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Zimbabwe: West aided 'mercenaries'

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Zimbabwe seizes plane
• Equatorial Guinea foils 'plot'
• 'Mercenary' arrests cause stir across Africa
• South Africa battles image as home to 'dogs of war'
Equatorial Guinea
United States

HARARE, Zimbabwe -- Zimbabwe has accused U.S., British and Spanish spy agencies of helping suspected mercenaries detained in Harare to overthrow Equatorial Guinea's government.

The 64 men, mainly Angolans, South Africans and Namibians, were arrested in the Zimbabwean capital on Sunday after arriving on a Boeing 727, officials said. The plane is currently impounded.

Meanwhile on Wednesday, 15 men were also under arrest 3,200 kilometers (2,000 miles) away in Equatorial Guinea. The president of the small central Africa country said the groups were part of a coup plot funded by "enemy powers" and multinationals.

Zimbabwe's Home Affairs Minister Kembo Mohadi backed those claims, telling reporters the mercenaries were trying to overthrow the government of Equitorial Guinea

"They were aided by the British secret service, that is MI6, ...American Central Intelligence Agency and the Spanish secret service," Reuters quoted him as saying.

Earlier Wednesday, Zimbabwe's Foreign Minister Stan Mudenge threatened to execute the 64 men arrested in Harare.

It was unclear as to what crime they might be charged with under Zimbabwean law, but Mohadi said "a sinister motive" was suspected. "The modus operandi of the group ... indicates that the group was on a military mission on the African continent," he said.

Zimbabwean authorities said the owners of the U.S.-registered plane had falsely declared its cargo of what they said was "military equipment."

Items displayed for reporters included camouflage uniforms, an inflatable dinghy, portable radios and tools such as bolt cutters, but there was no indication the aircraft carried any weapons.

Zimbabwe's government said Tuesday it had put its army on full alert after seizing the plane.

Authorizes also said they had arrested a former member of Britain's elite Special Air Services (SAS) and two other men who were at Harare's airport on Sunday to meet the plane, according to Reuters.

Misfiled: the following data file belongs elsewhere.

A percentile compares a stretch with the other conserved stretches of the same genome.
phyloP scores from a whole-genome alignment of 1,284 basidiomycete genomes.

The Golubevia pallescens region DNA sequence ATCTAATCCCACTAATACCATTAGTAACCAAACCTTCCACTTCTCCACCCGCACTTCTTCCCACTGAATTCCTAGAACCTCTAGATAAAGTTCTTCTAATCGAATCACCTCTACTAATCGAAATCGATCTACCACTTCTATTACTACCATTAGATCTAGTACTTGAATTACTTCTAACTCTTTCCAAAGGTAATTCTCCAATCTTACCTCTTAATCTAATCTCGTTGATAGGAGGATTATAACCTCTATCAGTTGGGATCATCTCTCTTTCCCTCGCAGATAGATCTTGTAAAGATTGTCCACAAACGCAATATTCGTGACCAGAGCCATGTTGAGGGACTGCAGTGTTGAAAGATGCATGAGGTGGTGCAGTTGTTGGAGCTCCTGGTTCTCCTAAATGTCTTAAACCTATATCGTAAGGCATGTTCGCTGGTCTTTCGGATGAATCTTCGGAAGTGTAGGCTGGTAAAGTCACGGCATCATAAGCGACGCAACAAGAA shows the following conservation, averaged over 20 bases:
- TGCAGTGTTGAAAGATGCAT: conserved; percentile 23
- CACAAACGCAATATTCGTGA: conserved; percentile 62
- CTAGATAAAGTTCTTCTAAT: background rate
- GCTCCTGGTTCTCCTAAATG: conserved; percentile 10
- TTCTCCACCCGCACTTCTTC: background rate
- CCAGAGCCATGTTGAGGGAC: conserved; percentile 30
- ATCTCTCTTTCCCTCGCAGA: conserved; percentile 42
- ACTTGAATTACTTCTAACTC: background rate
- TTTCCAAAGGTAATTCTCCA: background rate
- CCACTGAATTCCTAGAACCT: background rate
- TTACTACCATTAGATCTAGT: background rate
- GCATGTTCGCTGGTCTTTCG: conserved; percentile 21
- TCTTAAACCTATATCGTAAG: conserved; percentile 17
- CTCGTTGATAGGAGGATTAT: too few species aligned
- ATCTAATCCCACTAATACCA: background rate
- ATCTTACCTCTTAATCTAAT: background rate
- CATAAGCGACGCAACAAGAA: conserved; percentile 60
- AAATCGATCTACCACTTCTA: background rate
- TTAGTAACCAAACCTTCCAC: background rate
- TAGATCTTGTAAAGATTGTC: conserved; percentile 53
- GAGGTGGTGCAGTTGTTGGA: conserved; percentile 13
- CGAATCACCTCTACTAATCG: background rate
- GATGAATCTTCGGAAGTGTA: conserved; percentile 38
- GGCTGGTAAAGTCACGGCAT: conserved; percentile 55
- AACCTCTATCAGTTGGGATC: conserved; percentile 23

Mudenge also said he was in contact with counterparts in Equatorial Guinea.

Officials there described the 15 men as an "advance party" for a coup attempt by those seized in Harare.

In a speech reported by state media, Equatorial Guinea's President Teodoro Obiang Nguema Mbasogo thanked South Africa and Angola for warning him of the plot.

He added that other nations wanted to usurp him with an exiled politician living in Spain. (Full story)

The Harare plane's operator, based in Britain's Channel Islands, said the aircraft, sold by Kansas-based firm Dodson Aviation in the United States just a week ago, had been flying security men from South Africa to guard mines in the Democratic Republic of Congo. It declined to name the customers it was acting for.

Asked about the accusation by Equatorial Guinea, Charles Burrows, a senior executive of Logo Logistics Ltd, told Reuters: "I haven't the foggiest idea of what they're talking about."

Zimbabwe, bitterly at odds in recent years with the United States and old European colonial powers, said the plot involving the "mercenaries" had been an elaborate one.

"Apparently this was not one mission ... after the diversion in Equatorial Guinea they were going to the DRC (Democratic Republic of Congo)," Mudenge said.

In Washington, State Department spokesman Richard Boucher said the U.S. Embassy in Harare was looking into the matter, though there was no indication Americans were among those held.

The United States has been very critical of the government of Zimbabwe and especially President Robert Mugabe.

Washington has accused the Zimbabwe government of waging "a concerted campaign of violence, repression and intimidation, showing its disregard for human rights, the rule of law and the welfare of its citizens."

Earlier this month, the U.S. imposed new targeted sanctions on several companies owned by members of the Zimbabwe government.

Mugabe has led Zimbabwe since independence in 1980 but has drawn sharp criticism over many of his policies, including what many claim are human rights abuses targeting the opposition. (Full story)

CNN Johannesburg Bureau Chief Charlayne Hunter-Gault contributed to this report.

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